As fast as the S&P 500 (SPY) fell in September, it has recovered just as quickly to start in October. But with inflation still raging and the Fed likely to keep raising interest rates, which is also hurting the economy… it’s going to be hard to turn long-term bullish at this point. So let’s discuss what all this means for the market outlook… trading plan… and the best choices to take advantage of in the weeks and months ahead.



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(Enjoy this updated version of my weekly commentary from the Reitmeister Total Return Newsletter).

The bear market was reconfirmed in September as the market retested the June lows… and then found lower lows.

Before you know it, October will start with a two-day “tear your face offrally that leaves investors scratching their heads over primary demand…

Are we still in a long term bear market or has the new bull market started?

We’ll explore this central concern for investors along with an appropriate trading plan in this week’s Reitmeister Total Return commentary.

Market Commentary

The longer and much more eloquent version of this stock market talk came about in my Updated: Bear Market Game Plan webinar where I discussed:

  • 3 reasons why is STILL a bear market
  • How low do stocks go?
  • 9 choices to take advantage on your way down
  • How to fish for the next bull market
  • And much more

Watch it here >

You could see this early October jump coming from miles away. Stock prices have been falling for six straight weeks, causing a nearly 16% drop in the S&P 500 (SPY) from the end of the foothills rally in mid-August to Friday’s lows.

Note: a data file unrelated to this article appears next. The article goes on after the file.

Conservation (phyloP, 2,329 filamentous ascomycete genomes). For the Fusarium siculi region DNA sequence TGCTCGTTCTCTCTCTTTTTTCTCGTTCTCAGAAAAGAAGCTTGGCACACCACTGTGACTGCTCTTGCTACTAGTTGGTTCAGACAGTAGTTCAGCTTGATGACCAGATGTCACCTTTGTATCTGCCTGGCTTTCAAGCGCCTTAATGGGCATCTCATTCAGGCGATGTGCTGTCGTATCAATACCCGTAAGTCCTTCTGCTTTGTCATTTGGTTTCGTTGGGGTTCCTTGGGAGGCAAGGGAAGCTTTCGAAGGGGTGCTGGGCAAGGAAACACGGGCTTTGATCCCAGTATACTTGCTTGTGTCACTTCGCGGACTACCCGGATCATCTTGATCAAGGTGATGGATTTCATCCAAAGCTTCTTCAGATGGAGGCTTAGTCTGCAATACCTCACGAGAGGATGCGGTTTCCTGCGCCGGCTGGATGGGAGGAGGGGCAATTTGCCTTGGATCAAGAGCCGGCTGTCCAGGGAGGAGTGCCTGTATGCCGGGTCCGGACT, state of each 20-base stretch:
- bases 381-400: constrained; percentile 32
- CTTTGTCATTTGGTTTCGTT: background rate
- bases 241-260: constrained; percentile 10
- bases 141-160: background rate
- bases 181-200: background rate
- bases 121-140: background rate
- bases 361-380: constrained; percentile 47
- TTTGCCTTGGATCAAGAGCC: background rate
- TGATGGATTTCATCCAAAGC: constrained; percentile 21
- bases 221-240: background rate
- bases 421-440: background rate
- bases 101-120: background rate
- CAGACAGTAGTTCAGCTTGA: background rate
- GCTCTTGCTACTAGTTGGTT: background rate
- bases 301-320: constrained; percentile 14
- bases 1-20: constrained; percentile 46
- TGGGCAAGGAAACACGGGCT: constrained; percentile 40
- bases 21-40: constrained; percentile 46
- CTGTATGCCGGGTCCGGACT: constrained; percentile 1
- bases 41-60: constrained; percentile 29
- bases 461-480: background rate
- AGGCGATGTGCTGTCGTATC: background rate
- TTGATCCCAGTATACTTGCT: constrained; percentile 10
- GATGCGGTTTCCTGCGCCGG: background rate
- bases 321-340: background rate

This caused the market to be oversold in the short term, giving active traders a chance to get in and have fun playing a quick bounce. But until we see the true depths of the economic pain that will come as the Fed works hard to curb inflation by proactively raising interest rates to slow the economy, it’s hard to believe we’ve hit the bottom.

We may have had a taste of what’s to come on Monday with the release of the ISM Manufacturing report which dropped from 52.8 to a post Covid low of 50.9. That is hardly in an expansion area. And as you can clearly see from the chart below, the trend is not favorable.

Worse, the forward-looking New Orders business slipped into contraction territory at 47.1. This forecasts even lower economic activity in the manufacturing sector in the coming months.

Remember that manufacturing often “the canary in the coal mine of the economybecause it often shows weakness before destroying the larger service sector. (Note that ISM Services is out this Wednesday).

One more thing to point out in this annoying report… the employment index dropped all the way from 54.2 to 48.7. This is one of the first signs of weakness in the labor market, which has remained surprisingly robust even after two consecutive quarters of negative GDP growth.

It will be interesting if any of those employment vulnerabilities show up in the ADP Employment report on Wednesday or the Government Employment Situation report on Friday. Recall that the Fed has said that their actions to raise interest rates WILL lead to a weakening of the labor market in the long run. It’s just a matter of when it appears in these monthly reports.

But again, here’s the note I shared with POWR Value members this Friday about what might happen with the monthly government employment report:

“Oddly enough, this report could be negative no matter what. If it’s too strong, as with Jobless Claims last Thursday, it could scare investors that the Fed will be overly aggressive with rate hikes. On the other hand, if it starts to show weakness, it increases the likelihood of a recession and thus the bear market’s downward trend.”

Now let’s shift our focus to another potential catalyst for the overall market in the coming weeks. I’m referring to the October earnings season that starts in the middle of the month.

The early preview of companies reporting early is nothing short of awful. This includes a terrible showing for FedEx, which is a pretty good proxy for international trade.